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Understanding CRUD Operations in Dataverse with a PowerShell Script

Accessing Dataverse using PowerShell is helpful while data migration. This blog will provide you with the necessary links for creating and registering an app in Azure Active Directory (AD), as well as adding the app user to your environment. We’ll also go through how to use PowerShell to create, read, update, and delete a record from a Dataverse Table.

Before you begin writing your PowerShell script, there are a few requirements you need to meet. Let’s review them.

App Registration within Azure AD

The first thing is to register an app within Azure (AD) for Dataverse. Follow the instructions in this Microsoft article.

Generate the Client Secret after App Registration

Once we have done the app registration, we then need to generate a client secret to get the authorization token. Follow the instructions in this Microsoft article to learn how to do this.

Add App User and Set Roles in Dataverse Environment

During an app registration, we can add an application user to the Dataverse environment. We’ll then configure the expected roles for the app users. You can do this by following the directions in this Microsoft article.

Set Privileges to the Security Roles in the Dataverse Environment

After setting the security role(s), make sure the security role has privileges such as create, read, write, and delete, and so on for the table that you are going to use. Then perform the following steps to assign privileges:

  • Go to the Power Apps Site as an administrator.
  • Select the environment you would like to administer.
  • Select “Settings” on the navigation bar.
  • Select “Advanced Settings.”
  • From “Settings” click “Security.”
  • Click “Security Roles.”
  • Select the security role that you assigned to the app user.

Security Role Document Migrator

Select each tab in the security role designer to locate the tables that your app uses. Your custom tables will be available under the “Custom Entities” tab.

Once you have located your tables, choose the privileges you want to grant your users, such as create, read, write, delete, and so on. Select the scope for performing that action by selecting the name of the table. Scope decides how deep or high within the environment’s hierarchy the user can perform a particular action.

Select “save” and “close.”

Security Role Document Migrator Two

PowerShell Script

We can use the PowerShell script below to perform CRUD operations on the Dataverse table by leveraging Azure AD.  If you want to view the below script on GitHub, click here. Here you will get scripts for all four operations: create, read, update, and delete.

To understand setting parameters, see below:

$TenantId = 'xxxxxxxxxxx'    
    #The Directory (tenant) ID of the App registration 

$AppId = 'xxxxxxxxxxx'   
    #The Application (client) ID of the App registration 

$ClientSecret = 'xxxxxxxxxxx '   
    #The client secret generated within the App registration 

$PowerPlatformOrg = 'xxxxxxxxxxx'    
    #Dynamics 365 Organization ID / YourEnvironmentId

$PowerPlatformEnvironmentUrl = "https://$($PowerPlatformOrg)" 
    #The URL of the Dataverse environment you want to connect to perform CRUD Operation

$oAuthTokenEndpoint = "$($TenantId)/oauth2/v2.0/token" 
    <# The “v2 OAuth” endpoint is for the App registration. You’ll want to open the app registration and click the “endpoints” button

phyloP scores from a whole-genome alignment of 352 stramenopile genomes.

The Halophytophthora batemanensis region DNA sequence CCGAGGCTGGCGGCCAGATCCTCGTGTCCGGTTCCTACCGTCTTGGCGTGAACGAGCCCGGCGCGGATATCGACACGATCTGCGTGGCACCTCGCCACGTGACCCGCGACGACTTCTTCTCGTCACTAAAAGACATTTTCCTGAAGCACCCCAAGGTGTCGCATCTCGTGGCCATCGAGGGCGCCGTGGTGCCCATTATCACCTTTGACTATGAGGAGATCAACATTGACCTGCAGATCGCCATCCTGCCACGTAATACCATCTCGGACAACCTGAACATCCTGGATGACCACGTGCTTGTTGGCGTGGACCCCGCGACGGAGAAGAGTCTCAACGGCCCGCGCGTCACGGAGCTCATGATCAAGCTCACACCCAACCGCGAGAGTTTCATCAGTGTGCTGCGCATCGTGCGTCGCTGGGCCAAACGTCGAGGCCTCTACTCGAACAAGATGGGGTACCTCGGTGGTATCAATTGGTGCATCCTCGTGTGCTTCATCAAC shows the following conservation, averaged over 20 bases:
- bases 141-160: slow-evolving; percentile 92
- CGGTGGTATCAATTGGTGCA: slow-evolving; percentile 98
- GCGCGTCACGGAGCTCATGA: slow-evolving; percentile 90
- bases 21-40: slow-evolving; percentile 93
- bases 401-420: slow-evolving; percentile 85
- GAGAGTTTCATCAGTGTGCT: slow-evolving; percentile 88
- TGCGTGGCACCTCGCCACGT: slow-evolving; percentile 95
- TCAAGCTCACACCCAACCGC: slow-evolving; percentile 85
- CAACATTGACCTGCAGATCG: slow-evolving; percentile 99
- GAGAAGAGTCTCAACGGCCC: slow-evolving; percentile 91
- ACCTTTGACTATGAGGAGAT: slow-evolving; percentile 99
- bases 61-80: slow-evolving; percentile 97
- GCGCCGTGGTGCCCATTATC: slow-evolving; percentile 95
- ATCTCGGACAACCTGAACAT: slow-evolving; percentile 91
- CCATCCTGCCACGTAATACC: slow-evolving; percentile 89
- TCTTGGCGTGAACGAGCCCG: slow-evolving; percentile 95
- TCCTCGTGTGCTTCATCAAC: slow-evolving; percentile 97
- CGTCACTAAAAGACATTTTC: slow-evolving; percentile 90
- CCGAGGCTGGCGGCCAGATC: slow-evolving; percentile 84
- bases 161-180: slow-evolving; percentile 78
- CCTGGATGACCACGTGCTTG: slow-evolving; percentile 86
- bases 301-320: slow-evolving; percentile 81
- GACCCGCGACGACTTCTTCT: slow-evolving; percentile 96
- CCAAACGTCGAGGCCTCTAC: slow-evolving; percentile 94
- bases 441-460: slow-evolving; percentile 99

in the overview area to find it. Then, copy the “OAuth 2.0” token endpoint (v2) URL. #>

To generate the access token, see below:  

# OAuth Body Access Token Request
$authBody = @{
    client_id = $AppId;
    client_secret = $ClientSecret;    
    # The v2 endpoint for OAuth uses scope instead of resource
    scope = "$($PowerPlatformEnvironmentUrl)/.default"    
    grant_type = 'client_credentials'

# Parameters for OAuth Access Token Request
$authParams = @{
    URI = $oAuthTokenEndpoint
    Method = 'POST'
    ContentType = 'application/x-www-form-urlencoded'
    Body = $authBody
# Get Access Token
$authResponseObject = Invoke-RestMethod @authParams -ErrorAction Stop
# Output

To read data from the Dataverse table, see below:

$getDataRequestUri = 'accounts?$top=5&$select=name,accountid';
# Set up web API call parameters, including a header for the access token
$getApiCallParams = @{
    URI = "$($PowerPlatformEnvironmentUrl)/api/data/v9.1/$($getDataRequestUri)"
    Headers = @{
        "Authorization" = "$($authResponseObject.token_type) $($authResponseObject.access_token)"
        "Accept" = "application/json"
        "OData-MaxVersion" = "4.0"
        "OData-Version" = "4.0"
    Method = 'GET'

# Call API to Get Response
$getApiResponseObject = Invoke-RestMethod @getApiCallParams -ErrorAction Stop
# Output


If you’re interested in exploring other CRUD operations besides the “Read” operation, you must visit this GitHub repository here.

A Final Word

I hope that this article has given you enough knowledge you need to get started with CRUD operations in Dataverse with the help of a PowerShell script. Please feel free to share your thoughts in the comment section below.

For more information, contact our commerce experts today.

Thoughts on “Understanding CRUD Operations in Dataverse with a PowerShell Script”

  1. Chetan Khanapure

    Informative article on shell scripting on Dataverse, here application user plays an important role to interacting Dataverse.

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Lalit Diwate

Lalit Diwate is an Associate Technical Consultant, currently working as a .Net developer with an Azure background. Through his blogs, he hopes to share the skills and experiences he acquires.

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